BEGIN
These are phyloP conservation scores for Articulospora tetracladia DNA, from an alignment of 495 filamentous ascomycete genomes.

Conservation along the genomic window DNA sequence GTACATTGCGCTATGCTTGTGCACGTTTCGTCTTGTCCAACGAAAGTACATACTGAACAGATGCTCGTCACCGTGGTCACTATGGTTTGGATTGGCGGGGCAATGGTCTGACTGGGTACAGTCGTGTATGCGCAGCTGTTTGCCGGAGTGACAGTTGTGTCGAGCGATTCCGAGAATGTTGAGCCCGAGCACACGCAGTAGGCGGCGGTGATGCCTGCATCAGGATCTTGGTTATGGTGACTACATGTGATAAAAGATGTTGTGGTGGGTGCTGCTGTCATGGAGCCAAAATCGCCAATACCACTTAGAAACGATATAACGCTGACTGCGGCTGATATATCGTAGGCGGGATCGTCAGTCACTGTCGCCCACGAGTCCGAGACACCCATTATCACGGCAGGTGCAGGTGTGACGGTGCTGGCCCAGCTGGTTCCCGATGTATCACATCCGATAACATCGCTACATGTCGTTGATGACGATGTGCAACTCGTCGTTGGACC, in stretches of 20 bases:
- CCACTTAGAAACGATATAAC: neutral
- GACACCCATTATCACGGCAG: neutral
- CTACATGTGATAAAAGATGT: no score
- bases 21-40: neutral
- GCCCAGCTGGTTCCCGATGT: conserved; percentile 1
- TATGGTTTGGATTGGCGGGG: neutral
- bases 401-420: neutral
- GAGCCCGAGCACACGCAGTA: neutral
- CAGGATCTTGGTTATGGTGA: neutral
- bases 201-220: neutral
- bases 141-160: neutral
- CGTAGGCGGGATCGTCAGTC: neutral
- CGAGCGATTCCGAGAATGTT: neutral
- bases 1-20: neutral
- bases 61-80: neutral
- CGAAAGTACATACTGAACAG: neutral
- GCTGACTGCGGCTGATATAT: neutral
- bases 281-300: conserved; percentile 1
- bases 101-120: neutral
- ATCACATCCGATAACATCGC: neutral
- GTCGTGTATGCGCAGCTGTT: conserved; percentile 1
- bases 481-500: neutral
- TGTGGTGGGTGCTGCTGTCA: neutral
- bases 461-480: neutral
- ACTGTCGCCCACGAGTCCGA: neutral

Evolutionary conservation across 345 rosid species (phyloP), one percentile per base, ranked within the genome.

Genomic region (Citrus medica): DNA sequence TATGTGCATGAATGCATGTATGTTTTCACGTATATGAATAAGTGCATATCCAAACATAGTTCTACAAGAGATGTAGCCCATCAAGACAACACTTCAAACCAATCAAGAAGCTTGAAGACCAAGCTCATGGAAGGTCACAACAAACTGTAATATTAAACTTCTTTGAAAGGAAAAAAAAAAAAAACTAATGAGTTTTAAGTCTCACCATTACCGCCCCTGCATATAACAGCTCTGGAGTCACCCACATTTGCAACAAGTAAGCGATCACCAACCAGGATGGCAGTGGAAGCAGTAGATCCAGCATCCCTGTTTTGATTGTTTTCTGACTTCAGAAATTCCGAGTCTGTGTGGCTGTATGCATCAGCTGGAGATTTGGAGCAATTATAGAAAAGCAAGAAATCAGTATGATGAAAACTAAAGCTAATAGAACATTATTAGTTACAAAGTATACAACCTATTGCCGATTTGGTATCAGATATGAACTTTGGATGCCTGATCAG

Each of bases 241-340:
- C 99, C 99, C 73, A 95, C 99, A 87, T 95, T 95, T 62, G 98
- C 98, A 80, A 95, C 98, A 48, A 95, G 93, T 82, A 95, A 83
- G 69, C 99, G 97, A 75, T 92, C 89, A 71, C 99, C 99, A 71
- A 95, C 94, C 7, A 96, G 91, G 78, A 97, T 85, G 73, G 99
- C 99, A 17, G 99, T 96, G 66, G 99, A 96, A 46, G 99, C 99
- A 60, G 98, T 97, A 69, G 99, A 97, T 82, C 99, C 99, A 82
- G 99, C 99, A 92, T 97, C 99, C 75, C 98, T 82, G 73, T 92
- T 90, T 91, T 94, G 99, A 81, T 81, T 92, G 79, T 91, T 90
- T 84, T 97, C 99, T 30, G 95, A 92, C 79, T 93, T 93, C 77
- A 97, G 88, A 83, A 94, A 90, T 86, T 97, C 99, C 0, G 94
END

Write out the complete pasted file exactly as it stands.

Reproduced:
These are phyloP conservation scores for Articulospora tetracladia DNA, from an alignment of 495 filamentous ascomycete genomes.

Conservation along the genomic window DNA sequence GTACATTGCGCTATGCTTGTGCACGTTTCGTCTTGTCCAACGAAAGTACATACTGAACAGATGCTCGTCACCGTGGTCACTATGGTTTGGATTGGCGGGGCAATGGTCTGACTGGGTACAGTCGTGTATGCGCAGCTGTTTGCCGGAGTGACAGTTGTGTCGAGCGATTCCGAGAATGTTGAGCCCGAGCACACGCAGTAGGCGGCGGTGATGCCTGCATCAGGATCTTGGTTATGGTGACTACATGTGATAAAAGATGTTGTGGTGGGTGCTGCTGTCATGGAGCCAAAATCGCCAATACCACTTAGAAACGATATAACGCTGACTGCGGCTGATATATCGTAGGCGGGATCGTCAGTCACTGTCGCCCACGAGTCCGAGACACCCATTATCACGGCAGGTGCAGGTGTGACGGTGCTGGCCCAGCTGGTTCCCGATGTATCACATCCGATAACATCGCTACATGTCGTTGATGACGATGTGCAACTCGTCGTTGGACC, in stretches of 20 bases:
- CCACTTAGAAACGATATAAC: neutral
- GACACCCATTATCACGGCAG: neutral
- CTACATGTGATAAAAGATGT: no score
- bases 21-40: neutral
- GCCCAGCTGGTTCCCGATGT: conserved; percentile 1
- TATGGTTTGGATTGGCGGGG: neutral
- bases 401-420: neutral
- GAGCCCGAGCACACGCAGTA: neutral
- CAGGATCTTGGTTATGGTGA: neutral
- bases 201-220: neutral
- bases 141-160: neutral
- CGTAGGCGGGATCGTCAGTC: neutral
- CGAGCGATTCCGAGAATGTT: neutral
- bases 1-20: neutral
- bases 61-80: neutral
- CGAAAGTACATACTGAACAG: neutral
- GCTGACTGCGGCTGATATAT: neutral
- bases 281-300: conserved; percentile 1
- bases 101-120: neutral
- ATCACATCCGATAACATCGC: neutral
- GTCGTGTATGCGCAGCTGTT: conserved; percentile 1
- bases 481-500: neutral
- TGTGGTGGGTGCTGCTGTCA: neutral
- bases 461-480: neutral
- ACTGTCGCCCACGAGTCCGA: neutral

Evolutionary conservation across 345 rosid species (phyloP), one percentile per base, ranked within the genome.

Genomic region (Citrus medica): DNA sequence TATGTGCATGAATGCATGTATGTTTTCACGTATATGAATAAGTGCATATCCAAACATAGTTCTACAAGAGATGTAGCCCATCAAGACAACACTTCAAACCAATCAAGAAGCTTGAAGACCAAGCTCATGGAAGGTCACAACAAACTGTAATATTAAACTTCTTTGAAAGGAAAAAAAAAAAAAACTAATGAGTTTTAAGTCTCACCATTACCGCCCCTGCATATAACAGCTCTGGAGTCACCCACATTTGCAACAAGTAAGCGATCACCAACCAGGATGGCAGTGGAAGCAGTAGATCCAGCATCCCTGTTTTGATTGTTTTCTGACTTCAGAAATTCCGAGTCTGTGTGGCTGTATGCATCAGCTGGAGATTTGGAGCAATTATAGAAAAGCAAGAAATCAGTATGATGAAAACTAAAGCTAATAGAACATTATTAGTTACAAAGTATACAACCTATTGCCGATTTGGTATCAGATATGAACTTTGGATGCCTGATCAG

Each of bases 241-340:
- C 99, C 99, C 73, A 95, C 99, A 87, T 95, T 95, T 62, G 98
- C 98, A 80, A 95, C 98, A 48, A 95, G 93, T 82, A 95, A 83
- G 69, C 99, G 97, A 75, T 92, C 89, A 71, C 99, C 99, A 71
- A 95, C 94, C 7, A 96, G 91, G 78, A 97, T 85, G 73, G 99
- C 99, A 17, G 99, T 96, G 66, G 99, A 96, A 46, G 99, C 99
- A 60, G 98, T 97, A 69, G 99, A 97, T 82, C 99, C 99, A 82
- G 99, C 99, A 92, T 97, C 99, C 75, C 98, T 82, G 73, T 92
- T 90, T 91, T 94, G 99, A 81, T 81, T 92, G 79, T 91, T 90
- T 84, T 97, C 99, T 30, G 95, A 92, C 79, T 93, T 93, C 77
- A 97, G 88, A 83, A 94, A 90, T 86, T 97, C 99, C 0, G 94